Cyprus is located approximately 65 km south of Turkey, 100 km west of Syria and 770 km southeast of mainland Greece. The maximum length of the island from Cape Arnaouti in the west to Cape Apostle Andrew in the northeast is 225 km, with a maximum length from north to south of about 100 km.
The shape of the island vaguely resembles a pot with a handle. The total length of the coastline of Cyprus is 640 km. Most of the coast is rugged, rocky and very picturesque. At the same time, Cyprus has many long sandy beaches. In the west of the island are the Kyrenian Mountains, in the southwest – the Troodos Mountains with the highest peak of Cyprus – Mount Olympos (1952 m). Between the two mountain systems lies the Mesaoria plain (literally translated as “between the mountains”), flat and low-lying, stretching from the Gulf of Morphou in the west to the Gulf of Famagusta in the east. The capital of the Republic of Cyprus, Nicosia, is located approximately in the center of the plain. Mesaoria is the main agricultural region of the island.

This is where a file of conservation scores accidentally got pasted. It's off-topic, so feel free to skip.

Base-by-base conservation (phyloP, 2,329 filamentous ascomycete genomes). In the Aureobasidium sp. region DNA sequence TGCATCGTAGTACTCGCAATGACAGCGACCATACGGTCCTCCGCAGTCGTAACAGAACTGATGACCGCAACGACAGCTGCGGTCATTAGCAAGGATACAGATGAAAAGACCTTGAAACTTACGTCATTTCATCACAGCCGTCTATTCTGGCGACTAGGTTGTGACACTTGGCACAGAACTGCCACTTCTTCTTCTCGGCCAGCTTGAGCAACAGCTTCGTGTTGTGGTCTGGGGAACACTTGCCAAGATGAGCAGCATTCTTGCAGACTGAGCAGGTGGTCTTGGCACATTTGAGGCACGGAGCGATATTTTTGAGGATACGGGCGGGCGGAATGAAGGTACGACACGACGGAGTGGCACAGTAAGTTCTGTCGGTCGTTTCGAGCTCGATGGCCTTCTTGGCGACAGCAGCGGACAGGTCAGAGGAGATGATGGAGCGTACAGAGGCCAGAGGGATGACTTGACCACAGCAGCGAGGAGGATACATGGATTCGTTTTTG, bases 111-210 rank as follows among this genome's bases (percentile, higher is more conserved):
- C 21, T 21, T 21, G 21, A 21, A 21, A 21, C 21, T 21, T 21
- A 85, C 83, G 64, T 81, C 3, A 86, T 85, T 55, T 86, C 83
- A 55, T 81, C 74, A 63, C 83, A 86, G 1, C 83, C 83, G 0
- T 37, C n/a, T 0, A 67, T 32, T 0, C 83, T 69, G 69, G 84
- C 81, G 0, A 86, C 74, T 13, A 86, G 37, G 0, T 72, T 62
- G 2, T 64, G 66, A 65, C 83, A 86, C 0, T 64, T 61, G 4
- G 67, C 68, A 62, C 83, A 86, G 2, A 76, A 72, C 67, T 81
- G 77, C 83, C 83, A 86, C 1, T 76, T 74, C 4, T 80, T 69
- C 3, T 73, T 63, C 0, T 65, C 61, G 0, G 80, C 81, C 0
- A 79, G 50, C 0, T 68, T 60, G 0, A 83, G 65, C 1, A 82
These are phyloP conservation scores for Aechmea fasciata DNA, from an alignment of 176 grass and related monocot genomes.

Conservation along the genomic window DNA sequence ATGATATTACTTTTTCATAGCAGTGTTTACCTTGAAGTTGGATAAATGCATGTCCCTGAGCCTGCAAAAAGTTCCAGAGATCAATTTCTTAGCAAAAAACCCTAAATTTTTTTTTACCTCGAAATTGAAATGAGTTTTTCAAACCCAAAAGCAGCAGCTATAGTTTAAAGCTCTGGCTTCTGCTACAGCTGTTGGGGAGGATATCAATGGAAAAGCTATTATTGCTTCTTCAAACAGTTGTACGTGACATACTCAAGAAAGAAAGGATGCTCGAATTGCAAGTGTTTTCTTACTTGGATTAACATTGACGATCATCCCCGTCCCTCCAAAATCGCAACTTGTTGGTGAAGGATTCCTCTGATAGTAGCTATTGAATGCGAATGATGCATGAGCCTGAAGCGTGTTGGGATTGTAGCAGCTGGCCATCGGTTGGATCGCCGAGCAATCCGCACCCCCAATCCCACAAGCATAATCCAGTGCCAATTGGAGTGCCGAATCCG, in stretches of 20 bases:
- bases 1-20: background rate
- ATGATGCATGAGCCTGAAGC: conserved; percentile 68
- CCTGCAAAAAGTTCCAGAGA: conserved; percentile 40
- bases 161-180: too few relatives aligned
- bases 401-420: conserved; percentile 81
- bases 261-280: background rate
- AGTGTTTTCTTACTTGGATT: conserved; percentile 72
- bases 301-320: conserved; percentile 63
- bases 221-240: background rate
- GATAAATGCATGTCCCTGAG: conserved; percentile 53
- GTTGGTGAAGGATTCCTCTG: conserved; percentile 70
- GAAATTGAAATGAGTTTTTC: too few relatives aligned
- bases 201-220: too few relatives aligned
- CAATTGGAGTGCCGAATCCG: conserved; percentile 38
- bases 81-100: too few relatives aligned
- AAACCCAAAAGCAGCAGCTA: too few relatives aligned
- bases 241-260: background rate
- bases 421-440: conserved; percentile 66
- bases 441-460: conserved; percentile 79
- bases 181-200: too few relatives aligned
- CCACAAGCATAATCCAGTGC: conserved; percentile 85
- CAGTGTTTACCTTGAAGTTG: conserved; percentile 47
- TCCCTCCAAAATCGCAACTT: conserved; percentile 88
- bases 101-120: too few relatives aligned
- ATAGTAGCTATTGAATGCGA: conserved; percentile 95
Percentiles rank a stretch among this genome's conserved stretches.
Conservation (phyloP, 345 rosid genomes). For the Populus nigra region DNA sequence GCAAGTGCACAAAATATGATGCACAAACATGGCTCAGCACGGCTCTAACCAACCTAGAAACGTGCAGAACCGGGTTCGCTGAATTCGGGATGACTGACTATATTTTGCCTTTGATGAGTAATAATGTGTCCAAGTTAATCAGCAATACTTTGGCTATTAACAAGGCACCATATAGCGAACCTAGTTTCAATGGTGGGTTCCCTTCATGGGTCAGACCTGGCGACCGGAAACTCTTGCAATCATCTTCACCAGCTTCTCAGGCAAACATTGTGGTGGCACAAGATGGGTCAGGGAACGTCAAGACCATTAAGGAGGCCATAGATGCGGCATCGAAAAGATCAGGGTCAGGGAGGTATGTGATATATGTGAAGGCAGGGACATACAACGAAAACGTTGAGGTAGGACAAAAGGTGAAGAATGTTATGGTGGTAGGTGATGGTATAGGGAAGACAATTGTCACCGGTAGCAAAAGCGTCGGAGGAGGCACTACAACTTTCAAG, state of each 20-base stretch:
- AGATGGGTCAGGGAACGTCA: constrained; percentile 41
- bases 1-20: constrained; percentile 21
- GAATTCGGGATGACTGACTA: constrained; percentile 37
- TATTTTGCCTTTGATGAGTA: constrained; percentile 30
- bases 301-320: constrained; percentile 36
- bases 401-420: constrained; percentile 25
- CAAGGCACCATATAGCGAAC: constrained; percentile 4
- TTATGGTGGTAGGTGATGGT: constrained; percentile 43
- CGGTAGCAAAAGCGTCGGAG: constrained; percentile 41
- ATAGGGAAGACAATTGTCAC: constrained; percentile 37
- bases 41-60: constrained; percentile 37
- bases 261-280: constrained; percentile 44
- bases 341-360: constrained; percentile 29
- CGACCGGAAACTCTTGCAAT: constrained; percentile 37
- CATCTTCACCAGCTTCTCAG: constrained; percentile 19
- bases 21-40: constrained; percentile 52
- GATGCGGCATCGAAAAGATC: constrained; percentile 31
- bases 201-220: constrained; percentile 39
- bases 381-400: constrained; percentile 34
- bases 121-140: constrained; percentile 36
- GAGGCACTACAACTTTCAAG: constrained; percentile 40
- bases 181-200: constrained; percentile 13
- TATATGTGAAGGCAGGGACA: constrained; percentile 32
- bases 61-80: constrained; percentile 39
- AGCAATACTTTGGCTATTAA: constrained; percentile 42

Cyprus has a typical Mediterranean climate with a pronounced seasonal rhythm. Hot, dry summers (June to September) and rainy winters (November to March) are separated by short autumn and spring seasons. Precipitation in the fall and winter is often inconsistent. The average annual rainfall in Cyprus is only 500 mm.
Information for tourists
- Population – 1.2 million people
- Area – 9 251 km2
- Currency – Euro
- Language – Greek / Turkish
- Time – UTC +2
- Visa – Schengen or pro-Visa issued by the Consulate of the Republic of Cyprus in the form of an electronic file. The period of stay on a pro-visa should not exceed 90 days within a 180-day period.